Another reason to go with the collector-to-base bias is that we know that for BJT to act as an amplifier, the base-emitter junction should operate in the forward bias mode and the base-collector junction in reverse bias mode. Thus by shorting the base and collector junction we ensure that the base-collector junction operates in the reverse bias condition and the base-emitter region operates in forward bias condition.

Now, since we want a constant current source so to generate that we connect the base of the second BJT to the biased BJT as shown below. The biased BJT will assure that the current Iin is independent of temperature. But the most important point over here is that both the BJTs should be exactly identical meaning the specifications of both the BJTs should be similar. 

Traditionally we use to provide an input signal to the base terminal of BJT but over here we are providing the input signal that is current Iin to the collector of the biased BJT and the output current Iout is now dependent on Iin it is no longer function of beta and temperature. So the main intention or aim of this circuit is that Iout = Iin
The images below will show you the derivation that how exactly the Iout is totally dependent on Iin.

# Application of Current Mirror Circuits:-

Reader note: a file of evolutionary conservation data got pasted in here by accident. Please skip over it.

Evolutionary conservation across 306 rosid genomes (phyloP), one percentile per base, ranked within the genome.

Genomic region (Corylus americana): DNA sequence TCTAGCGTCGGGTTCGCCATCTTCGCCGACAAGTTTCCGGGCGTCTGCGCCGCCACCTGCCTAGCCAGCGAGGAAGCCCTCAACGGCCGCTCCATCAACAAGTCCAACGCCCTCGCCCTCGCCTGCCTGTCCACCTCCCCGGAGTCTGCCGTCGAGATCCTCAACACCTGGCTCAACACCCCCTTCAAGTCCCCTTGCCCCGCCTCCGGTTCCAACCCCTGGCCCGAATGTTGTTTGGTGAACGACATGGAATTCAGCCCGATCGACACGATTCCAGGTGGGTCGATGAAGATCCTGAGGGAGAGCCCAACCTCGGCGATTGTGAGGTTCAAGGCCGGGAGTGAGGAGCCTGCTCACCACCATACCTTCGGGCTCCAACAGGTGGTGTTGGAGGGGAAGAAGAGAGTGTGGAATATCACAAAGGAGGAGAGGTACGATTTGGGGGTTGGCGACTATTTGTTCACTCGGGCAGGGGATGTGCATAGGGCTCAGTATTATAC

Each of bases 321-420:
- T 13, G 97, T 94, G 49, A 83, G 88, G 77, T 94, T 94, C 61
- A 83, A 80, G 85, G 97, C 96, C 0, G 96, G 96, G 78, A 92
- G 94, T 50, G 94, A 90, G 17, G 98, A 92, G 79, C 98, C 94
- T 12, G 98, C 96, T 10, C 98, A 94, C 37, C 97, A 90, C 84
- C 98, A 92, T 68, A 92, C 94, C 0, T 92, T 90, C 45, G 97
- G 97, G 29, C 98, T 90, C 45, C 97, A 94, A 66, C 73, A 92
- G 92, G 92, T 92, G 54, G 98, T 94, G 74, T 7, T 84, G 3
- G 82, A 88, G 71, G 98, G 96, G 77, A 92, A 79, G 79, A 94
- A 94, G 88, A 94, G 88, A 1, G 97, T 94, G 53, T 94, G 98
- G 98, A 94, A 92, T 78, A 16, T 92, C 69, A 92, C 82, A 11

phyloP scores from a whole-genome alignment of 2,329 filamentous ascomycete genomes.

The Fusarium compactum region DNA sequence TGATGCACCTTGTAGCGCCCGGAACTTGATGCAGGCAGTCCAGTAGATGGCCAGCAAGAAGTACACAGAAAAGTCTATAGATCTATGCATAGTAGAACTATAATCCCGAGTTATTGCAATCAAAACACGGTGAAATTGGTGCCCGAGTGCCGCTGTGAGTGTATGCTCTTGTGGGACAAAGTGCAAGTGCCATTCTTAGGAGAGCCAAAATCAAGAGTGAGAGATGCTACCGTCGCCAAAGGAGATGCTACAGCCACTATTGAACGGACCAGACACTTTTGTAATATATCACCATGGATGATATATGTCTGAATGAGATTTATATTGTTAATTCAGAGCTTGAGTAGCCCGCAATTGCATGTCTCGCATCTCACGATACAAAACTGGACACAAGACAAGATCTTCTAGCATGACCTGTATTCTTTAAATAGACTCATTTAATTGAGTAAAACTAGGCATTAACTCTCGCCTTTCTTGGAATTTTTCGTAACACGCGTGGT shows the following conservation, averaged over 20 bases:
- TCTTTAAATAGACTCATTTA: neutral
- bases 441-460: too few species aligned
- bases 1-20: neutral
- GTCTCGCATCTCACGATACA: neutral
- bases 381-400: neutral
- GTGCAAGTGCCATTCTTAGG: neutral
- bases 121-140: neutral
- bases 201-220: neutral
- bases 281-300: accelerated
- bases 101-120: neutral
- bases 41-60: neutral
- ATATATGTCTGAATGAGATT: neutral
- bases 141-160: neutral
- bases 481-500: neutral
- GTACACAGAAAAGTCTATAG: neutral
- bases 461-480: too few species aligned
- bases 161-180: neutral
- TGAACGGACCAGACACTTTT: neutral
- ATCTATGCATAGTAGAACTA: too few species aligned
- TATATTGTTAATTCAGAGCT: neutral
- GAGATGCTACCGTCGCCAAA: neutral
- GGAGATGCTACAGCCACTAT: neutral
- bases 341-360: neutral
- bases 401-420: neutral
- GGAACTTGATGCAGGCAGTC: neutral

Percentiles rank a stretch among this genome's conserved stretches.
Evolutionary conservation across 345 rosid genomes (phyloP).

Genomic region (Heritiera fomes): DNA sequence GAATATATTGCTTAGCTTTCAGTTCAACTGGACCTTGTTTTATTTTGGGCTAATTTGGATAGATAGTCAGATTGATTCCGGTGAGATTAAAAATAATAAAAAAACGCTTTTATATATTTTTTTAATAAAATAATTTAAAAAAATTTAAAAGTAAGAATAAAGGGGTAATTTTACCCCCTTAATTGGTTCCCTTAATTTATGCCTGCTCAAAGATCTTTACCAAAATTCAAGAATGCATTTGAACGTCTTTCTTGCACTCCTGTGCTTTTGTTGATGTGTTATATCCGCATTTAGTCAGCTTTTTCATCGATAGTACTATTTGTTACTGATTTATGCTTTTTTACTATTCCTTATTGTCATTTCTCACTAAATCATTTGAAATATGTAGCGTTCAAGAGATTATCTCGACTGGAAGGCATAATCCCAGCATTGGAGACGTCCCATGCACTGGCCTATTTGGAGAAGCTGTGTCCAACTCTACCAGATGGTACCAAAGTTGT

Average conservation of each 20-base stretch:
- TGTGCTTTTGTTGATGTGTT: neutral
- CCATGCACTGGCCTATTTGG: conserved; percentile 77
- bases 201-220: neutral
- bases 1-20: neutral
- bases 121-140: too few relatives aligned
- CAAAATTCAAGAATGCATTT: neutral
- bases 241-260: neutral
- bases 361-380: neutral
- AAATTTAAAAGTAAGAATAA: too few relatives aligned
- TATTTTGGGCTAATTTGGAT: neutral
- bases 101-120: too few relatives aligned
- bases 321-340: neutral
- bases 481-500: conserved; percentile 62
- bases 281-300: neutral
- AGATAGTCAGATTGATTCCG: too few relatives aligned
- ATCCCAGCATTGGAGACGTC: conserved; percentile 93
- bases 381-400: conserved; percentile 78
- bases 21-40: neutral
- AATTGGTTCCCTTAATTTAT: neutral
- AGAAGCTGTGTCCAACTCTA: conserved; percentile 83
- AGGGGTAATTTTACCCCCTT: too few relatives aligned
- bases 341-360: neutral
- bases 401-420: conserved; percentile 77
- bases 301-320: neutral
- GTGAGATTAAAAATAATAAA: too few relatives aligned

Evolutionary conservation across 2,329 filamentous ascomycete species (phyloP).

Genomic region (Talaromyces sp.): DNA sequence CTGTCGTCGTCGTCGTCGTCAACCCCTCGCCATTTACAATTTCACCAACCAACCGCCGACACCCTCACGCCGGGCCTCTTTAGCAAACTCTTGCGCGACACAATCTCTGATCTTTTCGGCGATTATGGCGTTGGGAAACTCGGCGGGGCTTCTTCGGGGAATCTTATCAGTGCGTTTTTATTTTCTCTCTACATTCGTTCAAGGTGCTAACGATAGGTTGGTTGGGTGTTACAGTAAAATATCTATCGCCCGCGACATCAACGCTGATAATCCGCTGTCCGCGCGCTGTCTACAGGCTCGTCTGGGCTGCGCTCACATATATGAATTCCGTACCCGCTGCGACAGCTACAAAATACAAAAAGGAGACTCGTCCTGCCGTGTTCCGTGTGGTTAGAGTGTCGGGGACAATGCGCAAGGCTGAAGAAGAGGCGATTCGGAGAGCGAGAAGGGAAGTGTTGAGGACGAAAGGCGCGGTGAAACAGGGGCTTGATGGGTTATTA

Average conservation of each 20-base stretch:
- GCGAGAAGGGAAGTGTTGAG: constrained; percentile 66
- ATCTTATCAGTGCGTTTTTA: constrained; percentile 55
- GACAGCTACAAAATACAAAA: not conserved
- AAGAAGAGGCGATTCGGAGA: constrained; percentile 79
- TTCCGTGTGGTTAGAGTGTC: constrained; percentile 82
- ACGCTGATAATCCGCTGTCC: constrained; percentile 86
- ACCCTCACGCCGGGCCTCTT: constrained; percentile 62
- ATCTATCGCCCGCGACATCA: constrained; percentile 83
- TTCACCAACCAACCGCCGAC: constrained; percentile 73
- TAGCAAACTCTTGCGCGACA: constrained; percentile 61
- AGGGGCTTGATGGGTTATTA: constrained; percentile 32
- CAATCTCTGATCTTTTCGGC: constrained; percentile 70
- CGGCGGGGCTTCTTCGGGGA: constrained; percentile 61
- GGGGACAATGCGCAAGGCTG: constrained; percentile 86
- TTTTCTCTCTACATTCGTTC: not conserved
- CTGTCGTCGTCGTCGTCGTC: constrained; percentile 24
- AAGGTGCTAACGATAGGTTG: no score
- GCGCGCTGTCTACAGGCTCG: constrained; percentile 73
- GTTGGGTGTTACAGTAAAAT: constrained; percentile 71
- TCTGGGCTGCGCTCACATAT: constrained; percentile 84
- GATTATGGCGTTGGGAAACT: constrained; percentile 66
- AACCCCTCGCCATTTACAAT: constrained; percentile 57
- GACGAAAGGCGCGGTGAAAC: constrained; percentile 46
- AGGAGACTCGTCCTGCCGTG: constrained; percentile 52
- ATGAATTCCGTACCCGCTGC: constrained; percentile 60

1) It is used in Differential Amplifiers:-

The current source is connected between the emitter and voltage -Vee to reduce the common-mode gain of the Differential Amplifier.
I will explain the above point in the Differential Amplifier post.

2) Can be used as an Active Load:-

The resistance of the 2nd BJT connected in the circuit from which the Iout flows is high. We know that the early effect voltage is high (maybe 40v-50v). Therefore, Rout = Va/Iout
where Va is the early effect voltage and 
Iout is the output current.

3) It is used in ICs to establish a biasing point of different amplifiers present in the ICs:-

Now there are many different amplifiers present in an IC. So it is impossible to design a separate current mirror circuit for each and every amplifier therefore all the amplifiers present in ICs are biased in such a way that their Q-point is almost similar.
Now, we will try to see how amplifiers are designed inside ICs with few resistors. While designing an amplifier using a single BJT we use it to connect the capacitor parallel to the emitter resistor to reduce the noisy signal but in ICs it is difficult to fabricate and implement capacitors so for minimal use of capacitors, we make use of Current Mirror Circuits. 

We know that the Voltage Gain of a Ce amplifier roughly is Av = -Rc / Re
Since Re = 0 therefore Av will be infinite (ideally) but very high practically.
As discussed above current sources have high resistance (active load concept) thus by using current mirror circuits we are not only providing a stable bias point but also high gain.

4) Current Sources are used to charge the batteries:-

Some batteries require a constant current source to charge thus it can be implemented by a current mirror circuit.

I hope you not only understood the concept in-depth but also its application and significance.